Austin Ekeler wants to 'attack' franchise tag: 'It's detrimental to us as players'

Los Angeles Chargers running back Austin Ekeler set up last week's RB Zoom call with other top rushers to organize in the face of a diminishing market for their position.

Ekeler told Tyler Dragon of USA Today that it wasn't just a one-time meeting.

"We wanted to get on that call because we wanted to hear everyone's story," Ekeler told Dragon. "It's not just a one-time call. We are gonna have more of those and continue to get more people on. We just had that to kind of break the ice and bring awareness. There are gonna be more calls and more education on what's going on, and how we can combat it and decide if it's worth combatting in the future. ... It's educating right now. That is the next step in my eyes."

The running back market has been a hot-button issue for a while, but it boiled over after Saquon Barkley and Josh Jacobs didn't generate long-term deals before the July 17 franchise tag deadline.

Colts owner Jim Irsay even tossed in his two cents on Wednesday night.

The supply and demand issue of the position has led teams not to pay running backs top dollar, instead spending that dough elsewhere.

Ekeler himself is an example of both sides of the coin. Undrafted out of Western State, the 5-foot-10 dual threat has worked his way into one of the most dynamic backs in the NFL. He is dynamite with the ball in space, one of the best pass catchers in the league and can find pay dirt in the red zone. But as an undrafted player, his pay has always lagged behind his worth.

Teams are looking for the next Ekeler: a low-cost option who can grow into a critical weapon. That doesn't help the position get paid.

"It's frustrating for us as running backs. Just because we know the value that we bring to the team. I'm not saying that every running back is a top-value guy that should be getting paid, but especially the guys who just got franchise-tagged -- Saquon Barkley, Josh Jacobs and Tony Pollard. The impact that those guys have on their team is immense," Ekeler told Dragon. "That's why we are frustrated. You want us to be this pivotal point in your organization; however, you're not gonna compensate us for that. You're gonna come out and franchise tag us."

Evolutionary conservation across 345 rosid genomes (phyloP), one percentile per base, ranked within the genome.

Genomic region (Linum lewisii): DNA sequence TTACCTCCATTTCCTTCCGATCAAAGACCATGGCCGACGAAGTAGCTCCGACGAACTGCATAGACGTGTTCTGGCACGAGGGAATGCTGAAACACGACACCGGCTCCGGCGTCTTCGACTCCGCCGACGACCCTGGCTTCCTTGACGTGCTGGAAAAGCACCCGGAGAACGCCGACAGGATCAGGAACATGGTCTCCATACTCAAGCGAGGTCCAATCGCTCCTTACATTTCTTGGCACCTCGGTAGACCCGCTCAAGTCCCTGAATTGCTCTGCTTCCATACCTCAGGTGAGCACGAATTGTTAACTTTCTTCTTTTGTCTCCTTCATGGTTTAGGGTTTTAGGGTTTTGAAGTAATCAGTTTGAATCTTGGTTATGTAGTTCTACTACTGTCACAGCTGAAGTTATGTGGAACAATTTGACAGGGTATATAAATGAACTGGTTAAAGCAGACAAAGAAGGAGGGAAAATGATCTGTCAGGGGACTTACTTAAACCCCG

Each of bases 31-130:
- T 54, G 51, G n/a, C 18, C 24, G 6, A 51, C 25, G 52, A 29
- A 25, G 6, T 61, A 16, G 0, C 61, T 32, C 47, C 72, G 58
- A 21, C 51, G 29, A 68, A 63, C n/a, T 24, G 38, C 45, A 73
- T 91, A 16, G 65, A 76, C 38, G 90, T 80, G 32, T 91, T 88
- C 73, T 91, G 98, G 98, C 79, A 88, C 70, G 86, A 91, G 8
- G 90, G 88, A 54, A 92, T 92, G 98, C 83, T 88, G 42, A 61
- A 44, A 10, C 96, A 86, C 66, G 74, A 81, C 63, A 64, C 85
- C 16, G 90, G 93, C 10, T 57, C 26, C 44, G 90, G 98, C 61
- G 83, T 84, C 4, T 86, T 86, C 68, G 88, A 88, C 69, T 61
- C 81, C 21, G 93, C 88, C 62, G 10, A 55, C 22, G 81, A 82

The key for Ekeler is targeting the franchise tag, which he views as keeping a ceiling on players, particularly running backs.

"I want to attack it. I think it's detrimental to us as players. You can look at any of the statistics. Our average career is three years. If you are fortunate enough to be in a position to have success, and now you're able to be locked in for more on one year, one year, one year and not have to share any of that risk with the organization, then it's just not a great situation," Ekeler said. "It's very one-sided."

When CBA negotiations arise, talk of the franchise tag generally comes up. Still, it hasn't been a focal point for the union, mainly because such a low percentage of their membership is affected by it that it's not worth spending the capital it would cost to convince NFL owners to give it up. Perhaps Ekeler and his fellow RBs can change that, but with the current agreement going through 2030, it'll be a long road ahead.

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